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Following an inaugural session in February 2010, the conference has launched a new centre for the study of biodoversity and ecosystems, exploring how international agreements in the field of biodiversity and intellectual property can co-exist in a context of effective global governance.
International agreements on biodiversity and intellectual property – as well as agreements covering trade and agriculture – typify issues of the interface between different sets of international regulations, and the thinking behind them. They also highlight issues ranging from the ownership of genetic resources to conservation and the protection of traditional knowledge and skills, plus key questions relating to the application of different judicial and political systems, and the potential for conflict or synergies in practice. Is this a deliberate strategy, or a symptom of inadequate international coordination? Can we learn from the current experience, for enhanced convergence and efficiency?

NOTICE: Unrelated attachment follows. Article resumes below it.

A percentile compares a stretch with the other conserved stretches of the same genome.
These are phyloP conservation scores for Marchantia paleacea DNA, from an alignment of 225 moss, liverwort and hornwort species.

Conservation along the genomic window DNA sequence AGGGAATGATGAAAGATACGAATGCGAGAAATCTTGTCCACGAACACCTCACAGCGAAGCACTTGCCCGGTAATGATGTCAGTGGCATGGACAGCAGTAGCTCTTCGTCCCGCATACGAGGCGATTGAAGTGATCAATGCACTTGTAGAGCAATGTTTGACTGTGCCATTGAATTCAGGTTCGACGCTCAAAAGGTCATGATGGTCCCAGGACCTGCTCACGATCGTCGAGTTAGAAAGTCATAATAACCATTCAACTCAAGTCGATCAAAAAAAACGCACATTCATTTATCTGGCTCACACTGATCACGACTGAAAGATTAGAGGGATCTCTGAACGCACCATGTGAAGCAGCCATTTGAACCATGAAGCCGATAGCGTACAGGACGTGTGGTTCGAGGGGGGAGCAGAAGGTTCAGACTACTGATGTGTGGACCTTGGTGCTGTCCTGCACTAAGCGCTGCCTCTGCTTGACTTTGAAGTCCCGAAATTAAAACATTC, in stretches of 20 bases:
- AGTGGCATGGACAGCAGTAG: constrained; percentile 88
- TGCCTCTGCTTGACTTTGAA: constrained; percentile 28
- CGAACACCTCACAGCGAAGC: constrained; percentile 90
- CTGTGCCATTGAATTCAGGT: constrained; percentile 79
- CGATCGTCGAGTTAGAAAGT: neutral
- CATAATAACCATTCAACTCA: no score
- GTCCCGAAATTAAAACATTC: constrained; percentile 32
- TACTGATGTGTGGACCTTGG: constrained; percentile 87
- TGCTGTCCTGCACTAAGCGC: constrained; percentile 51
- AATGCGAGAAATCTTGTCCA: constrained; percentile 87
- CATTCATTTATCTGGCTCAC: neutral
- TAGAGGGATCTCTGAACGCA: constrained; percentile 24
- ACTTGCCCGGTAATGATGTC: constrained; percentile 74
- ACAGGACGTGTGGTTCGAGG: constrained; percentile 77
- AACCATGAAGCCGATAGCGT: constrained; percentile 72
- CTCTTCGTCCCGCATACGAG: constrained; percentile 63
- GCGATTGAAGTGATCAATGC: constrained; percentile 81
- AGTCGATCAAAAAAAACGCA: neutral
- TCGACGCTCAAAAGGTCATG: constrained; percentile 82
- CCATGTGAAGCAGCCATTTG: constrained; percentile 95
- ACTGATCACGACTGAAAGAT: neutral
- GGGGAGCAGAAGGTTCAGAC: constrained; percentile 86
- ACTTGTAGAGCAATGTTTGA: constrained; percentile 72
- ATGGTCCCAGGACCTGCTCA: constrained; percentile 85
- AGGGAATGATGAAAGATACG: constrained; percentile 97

‘I have engaged with this debate for ten years, and nothing has been resolved,' said Ahmed Abdel Latif, director of the Intellectual Property and Technology programme at the International Centre for Trade and Sustainable Development (ICTSD). Latif cited June 16 1980 as a key milestone in the debate: on this date, the US Supreme Court authorized patents for living organisms, providing a launch-pad for today's biodiversity industry.
Jean-Frédéric Morin, Professor of International Relations at the Brussels Free University (ULB) evoked the difficulties inherent in the definition and implementation of a system of global governance aimed at establishing balance and shared or distributed areas of responsibility between different international agreements.